I’d rather hang myself than hang myself

My wife found this image a couple of weeks ago on Facebook and asked what the bastard had to say about it. Always being one for replying to things in a timely manner, here is my short and sweet answer:

I think the headline says it all, I would not be caught dead in such a contraption. It’s inanely ridiculous that he needs to inconvenience himself publicly in such a manner in front of all their friends.

How low can one stoop in trying to live up to some ableist norm? Apparently low enough to hang from the ceiling like some crippled Pinoccio at one’s own wedding.


I am pretty sure if my wife saw me hanging like that she’d get all excited and think it was some new kinky game I had invented. And in that case I would find it rather inappropriate in front of our wedding guests.

Internalized ableism – childhood edition

This post is inspired by some stories I have read on one of my favorite blogs, whatdoyoudodear. The blogger, Mary Evelyn, who is the mother of Simeon with spina bifida, has had some very inspiring guest posts in the series called “Mothers and Daughters” where people have talked about their childhood experiences with disability.

I think most of us can agree that growing up as a disabled child is different from that of those with no disability. But I have to say, for most of my childhood I didn’t think so. I didn’t feel different until I began school. The bullying, the stares and the whispering was what made me aware of how I was never going to fit in and become that anonymous face in the crowd.

Granted, I spent way too much time in the hospital. When I was about three years old I was there for so long that I screamed and yelled when my parents came to pick me up. That was in the bad old days when visiting hours (4-6 PM) were strictly enforced even in the children’s wards. But home I went, kicking and screaming, so to punish my parents for having left me in that evil house of torture I refused to speak to them (and only them) for a full month – even at that young age I was able to teach my folks a lesson.

OK. My parents were not bad people. They were the reason I never felt different or special. They were simple people. Neither one had more than seven years of education. But they knew one thing that I think many other parents of disabled kids could learn something from. They decided from the very start that I was going to be raised just like any other kid – for better or worse. I was never given the opportunity to use my disability to my advantage. That also meant I was neither spoiled nor pampered because of it, like so many disabled kids I have encountered in my childhood and as an adult.

In fact, my mother had a simple saying that she would make me live by. She always told me: “If you want it bad enough, you can do it.” It became a mantra from my earliest years until I moved out of the house at the advanced age of sixteen. By then I knew better than my parents like most other teenagers. Needless to say, I couldn’t stand them and their horrifically antiquated way of doing everything. So off I went to test my know-it-all attitude against the harshness of reality. But this blog post is not about that particular rude awakening.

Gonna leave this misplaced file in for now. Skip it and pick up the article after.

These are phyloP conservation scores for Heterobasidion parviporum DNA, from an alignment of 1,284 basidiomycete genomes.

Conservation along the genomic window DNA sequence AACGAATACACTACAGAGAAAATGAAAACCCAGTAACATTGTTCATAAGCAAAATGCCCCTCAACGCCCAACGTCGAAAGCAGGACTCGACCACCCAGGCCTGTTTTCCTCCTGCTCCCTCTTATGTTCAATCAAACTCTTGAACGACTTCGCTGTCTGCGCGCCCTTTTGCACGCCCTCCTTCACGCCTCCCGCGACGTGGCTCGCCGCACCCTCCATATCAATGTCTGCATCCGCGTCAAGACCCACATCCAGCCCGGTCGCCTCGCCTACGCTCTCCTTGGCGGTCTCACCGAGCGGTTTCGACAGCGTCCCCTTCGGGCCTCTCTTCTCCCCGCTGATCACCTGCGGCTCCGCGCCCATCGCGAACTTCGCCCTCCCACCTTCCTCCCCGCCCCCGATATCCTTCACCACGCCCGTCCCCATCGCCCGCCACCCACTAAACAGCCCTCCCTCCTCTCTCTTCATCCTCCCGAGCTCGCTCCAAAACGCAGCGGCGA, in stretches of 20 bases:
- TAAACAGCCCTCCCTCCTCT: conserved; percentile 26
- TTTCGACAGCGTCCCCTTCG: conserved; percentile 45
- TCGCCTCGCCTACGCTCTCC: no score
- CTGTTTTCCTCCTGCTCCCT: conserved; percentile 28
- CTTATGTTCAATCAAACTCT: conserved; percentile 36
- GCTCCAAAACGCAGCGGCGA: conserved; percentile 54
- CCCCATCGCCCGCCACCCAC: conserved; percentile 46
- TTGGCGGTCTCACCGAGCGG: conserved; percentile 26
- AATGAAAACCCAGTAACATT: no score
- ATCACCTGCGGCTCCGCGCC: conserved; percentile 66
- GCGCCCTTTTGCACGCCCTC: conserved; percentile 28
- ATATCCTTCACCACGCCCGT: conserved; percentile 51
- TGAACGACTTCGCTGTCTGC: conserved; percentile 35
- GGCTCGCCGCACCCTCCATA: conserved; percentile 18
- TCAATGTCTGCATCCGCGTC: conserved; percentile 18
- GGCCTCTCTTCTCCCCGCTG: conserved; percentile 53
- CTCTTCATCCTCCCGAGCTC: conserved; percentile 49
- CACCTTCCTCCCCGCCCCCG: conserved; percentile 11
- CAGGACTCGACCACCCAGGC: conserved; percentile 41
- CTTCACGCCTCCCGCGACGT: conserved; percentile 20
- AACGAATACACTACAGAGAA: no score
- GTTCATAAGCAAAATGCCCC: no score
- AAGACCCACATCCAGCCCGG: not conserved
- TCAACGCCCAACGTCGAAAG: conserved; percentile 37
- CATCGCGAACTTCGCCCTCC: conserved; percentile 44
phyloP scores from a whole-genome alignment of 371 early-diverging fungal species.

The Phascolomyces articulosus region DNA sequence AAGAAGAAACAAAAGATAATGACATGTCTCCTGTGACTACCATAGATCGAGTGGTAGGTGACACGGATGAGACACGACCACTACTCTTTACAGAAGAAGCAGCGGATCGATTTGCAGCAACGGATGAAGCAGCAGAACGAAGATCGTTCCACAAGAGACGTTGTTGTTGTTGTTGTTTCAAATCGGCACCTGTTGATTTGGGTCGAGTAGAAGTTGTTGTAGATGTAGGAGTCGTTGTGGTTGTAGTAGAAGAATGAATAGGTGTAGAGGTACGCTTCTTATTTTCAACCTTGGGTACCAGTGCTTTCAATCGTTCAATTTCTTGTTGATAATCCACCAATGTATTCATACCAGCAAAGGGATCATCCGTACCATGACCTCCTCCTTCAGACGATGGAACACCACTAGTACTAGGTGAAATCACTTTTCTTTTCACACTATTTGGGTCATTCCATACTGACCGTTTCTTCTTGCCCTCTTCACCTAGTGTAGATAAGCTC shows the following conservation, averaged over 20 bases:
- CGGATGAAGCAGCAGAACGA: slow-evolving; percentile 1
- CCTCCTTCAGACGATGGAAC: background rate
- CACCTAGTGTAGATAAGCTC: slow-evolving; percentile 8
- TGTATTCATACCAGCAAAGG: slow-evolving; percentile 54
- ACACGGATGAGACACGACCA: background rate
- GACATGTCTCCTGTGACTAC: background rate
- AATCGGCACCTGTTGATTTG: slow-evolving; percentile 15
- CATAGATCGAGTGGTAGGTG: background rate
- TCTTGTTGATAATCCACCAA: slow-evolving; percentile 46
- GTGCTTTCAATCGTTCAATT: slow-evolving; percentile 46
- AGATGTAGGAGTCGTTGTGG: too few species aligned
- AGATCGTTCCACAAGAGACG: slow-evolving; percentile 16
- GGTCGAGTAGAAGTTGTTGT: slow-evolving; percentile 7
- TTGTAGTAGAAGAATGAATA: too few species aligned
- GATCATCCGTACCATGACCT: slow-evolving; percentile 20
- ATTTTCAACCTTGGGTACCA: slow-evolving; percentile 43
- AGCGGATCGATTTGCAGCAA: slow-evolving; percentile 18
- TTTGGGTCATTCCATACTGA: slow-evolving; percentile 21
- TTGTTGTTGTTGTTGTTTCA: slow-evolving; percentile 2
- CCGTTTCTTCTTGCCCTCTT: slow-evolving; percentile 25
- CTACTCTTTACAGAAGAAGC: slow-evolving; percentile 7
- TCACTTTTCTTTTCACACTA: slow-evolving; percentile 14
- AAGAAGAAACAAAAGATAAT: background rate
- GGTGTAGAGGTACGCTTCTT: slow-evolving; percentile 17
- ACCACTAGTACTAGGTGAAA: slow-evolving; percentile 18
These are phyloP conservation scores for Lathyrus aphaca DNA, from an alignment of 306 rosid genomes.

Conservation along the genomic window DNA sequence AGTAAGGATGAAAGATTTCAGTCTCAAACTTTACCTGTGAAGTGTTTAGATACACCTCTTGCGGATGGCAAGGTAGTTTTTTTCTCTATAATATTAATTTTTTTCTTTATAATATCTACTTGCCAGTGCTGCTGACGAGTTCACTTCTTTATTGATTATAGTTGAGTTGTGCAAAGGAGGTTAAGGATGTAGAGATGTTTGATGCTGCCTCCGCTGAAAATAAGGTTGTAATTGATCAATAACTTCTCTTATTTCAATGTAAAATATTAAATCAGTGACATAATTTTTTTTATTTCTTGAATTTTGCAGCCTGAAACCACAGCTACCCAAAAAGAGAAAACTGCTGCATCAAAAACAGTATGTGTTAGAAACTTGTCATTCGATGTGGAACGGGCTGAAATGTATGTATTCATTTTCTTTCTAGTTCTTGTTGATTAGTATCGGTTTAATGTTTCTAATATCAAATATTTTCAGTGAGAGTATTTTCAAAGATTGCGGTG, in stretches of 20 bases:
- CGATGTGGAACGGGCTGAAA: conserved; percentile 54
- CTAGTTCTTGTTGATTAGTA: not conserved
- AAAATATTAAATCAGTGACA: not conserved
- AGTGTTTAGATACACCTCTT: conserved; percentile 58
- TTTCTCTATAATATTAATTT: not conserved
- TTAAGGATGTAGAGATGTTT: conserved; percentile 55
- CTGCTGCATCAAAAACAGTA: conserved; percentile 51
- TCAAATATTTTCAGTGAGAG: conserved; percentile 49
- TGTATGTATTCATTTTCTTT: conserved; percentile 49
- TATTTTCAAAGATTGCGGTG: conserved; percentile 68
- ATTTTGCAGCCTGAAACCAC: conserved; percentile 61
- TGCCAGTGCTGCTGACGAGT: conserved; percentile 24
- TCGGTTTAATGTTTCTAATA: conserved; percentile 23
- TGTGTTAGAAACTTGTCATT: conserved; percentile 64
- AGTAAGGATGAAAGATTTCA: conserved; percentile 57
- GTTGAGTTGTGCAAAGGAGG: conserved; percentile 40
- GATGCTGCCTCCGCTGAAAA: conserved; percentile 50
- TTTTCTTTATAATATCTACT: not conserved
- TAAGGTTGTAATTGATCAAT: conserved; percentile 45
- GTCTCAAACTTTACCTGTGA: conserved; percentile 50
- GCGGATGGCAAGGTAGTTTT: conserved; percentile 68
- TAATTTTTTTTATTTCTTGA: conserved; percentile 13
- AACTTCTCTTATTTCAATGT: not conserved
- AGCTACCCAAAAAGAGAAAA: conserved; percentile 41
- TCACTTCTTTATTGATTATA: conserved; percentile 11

My mom’s wise words were sage advice to live by. Even when I challenged them as a twelve year old I still knew deep down she was right. My challenge went like this. I had tried to get her to buy me something that most certainly was the most important thing in the entire Universe. Don’t ask me what it was, I have no idea. Naturally, her reply was the famous, “If you want it bad enough, you can get it.” I turned around, smirking, and replied with a totally straight face: “Then I want a bigger allowance so I can afford [the most important thing in the entire Universe]” Needless to say she was taken aback. She sheepishly agreed that I was right this time around.

Thank God her bafflement prevented her from recognizing the obvious flaw in my logic. It took me many years to see it myself.

If I had wanted a bigger allowance bad enough I could simply have done more chores. Like most kids I was not very keen on doing any kind of housework. I always used the fact that I was a kid to get out of it when possible – using my disability never entered my mind.

The point of this is that she would tell others how I had always been told I could do whatever I wanted as a way of putting me on equal terms with other kids. And she firmly believed it prevented me from using my disability as an excuse for anything. She might have seen me as special but it was never because of my bodily condition. If I was special in her eyes it was for other reasons all together.

That doesn’t mean I never experienced being treated differently. That’s something that happens every day to all people with disabilities. And by different treatment I mean both preferential and discriminatory treatment. Obviously discrimination is wrong. Preferential treatment is another matter. It’s a double edged sword.